Bureau of Meteorology forecaster Chris Leahy told me about an interesting hydrologic oddity in Australia. Cooper's Creek is the only place where "Two rivers meet to form a creek." Wikipedia describes Cooper's Creek as "One of the most famous, yet least visited rivers in Australia".
|A map of Australia's outback rivers|
When he discovered it in a dry year, misguided explorer Charles Sturt named it 'Cooper's' after Charles Cooper (then [South Australia's] Chief Justice) and 'Creek' because he didn't think anything that small was actually a river!
|Scott Bridle's aerial photo of flood patterns. His website has many more good photos of Australian landscapes taken from above.|
Often the interior of Australia is completely dry and there is no surface flow. But when it flows, it flows everywhere. There is not so much a river channel as there is the "channel lands".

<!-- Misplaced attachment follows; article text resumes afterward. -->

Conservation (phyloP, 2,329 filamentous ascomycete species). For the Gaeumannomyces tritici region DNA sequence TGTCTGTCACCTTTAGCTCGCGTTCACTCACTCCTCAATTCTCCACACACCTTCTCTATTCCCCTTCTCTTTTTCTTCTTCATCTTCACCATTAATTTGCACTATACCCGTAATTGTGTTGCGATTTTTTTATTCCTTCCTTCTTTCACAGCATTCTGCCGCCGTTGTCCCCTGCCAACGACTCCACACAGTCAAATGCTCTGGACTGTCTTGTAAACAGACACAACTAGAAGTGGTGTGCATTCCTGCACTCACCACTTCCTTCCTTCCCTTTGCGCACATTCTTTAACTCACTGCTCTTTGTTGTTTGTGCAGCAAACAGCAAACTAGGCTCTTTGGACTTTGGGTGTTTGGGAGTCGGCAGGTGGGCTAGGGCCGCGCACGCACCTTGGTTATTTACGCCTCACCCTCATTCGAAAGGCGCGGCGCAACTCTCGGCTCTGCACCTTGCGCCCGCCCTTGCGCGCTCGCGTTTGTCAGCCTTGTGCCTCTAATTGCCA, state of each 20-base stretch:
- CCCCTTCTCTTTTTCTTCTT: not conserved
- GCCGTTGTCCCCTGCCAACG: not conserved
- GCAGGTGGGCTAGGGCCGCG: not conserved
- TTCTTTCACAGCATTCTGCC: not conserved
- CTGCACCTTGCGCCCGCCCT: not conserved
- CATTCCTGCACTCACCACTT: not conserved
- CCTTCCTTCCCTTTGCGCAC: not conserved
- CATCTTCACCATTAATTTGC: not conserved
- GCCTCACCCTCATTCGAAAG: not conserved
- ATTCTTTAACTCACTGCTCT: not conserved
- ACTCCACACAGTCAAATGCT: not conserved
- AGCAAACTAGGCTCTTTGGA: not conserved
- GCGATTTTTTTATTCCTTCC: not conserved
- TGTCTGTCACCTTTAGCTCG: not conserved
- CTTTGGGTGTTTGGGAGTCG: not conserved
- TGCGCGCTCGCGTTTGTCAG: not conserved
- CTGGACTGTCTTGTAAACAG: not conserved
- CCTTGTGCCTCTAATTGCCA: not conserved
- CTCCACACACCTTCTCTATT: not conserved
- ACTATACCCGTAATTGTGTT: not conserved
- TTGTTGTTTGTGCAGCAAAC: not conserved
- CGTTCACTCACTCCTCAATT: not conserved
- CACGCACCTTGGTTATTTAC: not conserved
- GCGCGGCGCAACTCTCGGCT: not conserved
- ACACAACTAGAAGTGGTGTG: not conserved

|A satellite image of where the rivers come together to form a "creek"|
There's many words for water flowing in channels and there's no standard definitions. Here are some of the ones I have known, roughly from my notion of largest to smallest:
There's similar debates about how to describe the land surface area that drains into a channel.
Many people also use sub-catchment, sub-area and so on, adding another layer of complexity (e.g. which is bigger, a sub-watershed or catchment?)
My rule of thumb when living in Arizona was that a river was anything you couldn't jump across. I learned this by unsuccessfully trying to jump across the Gila River.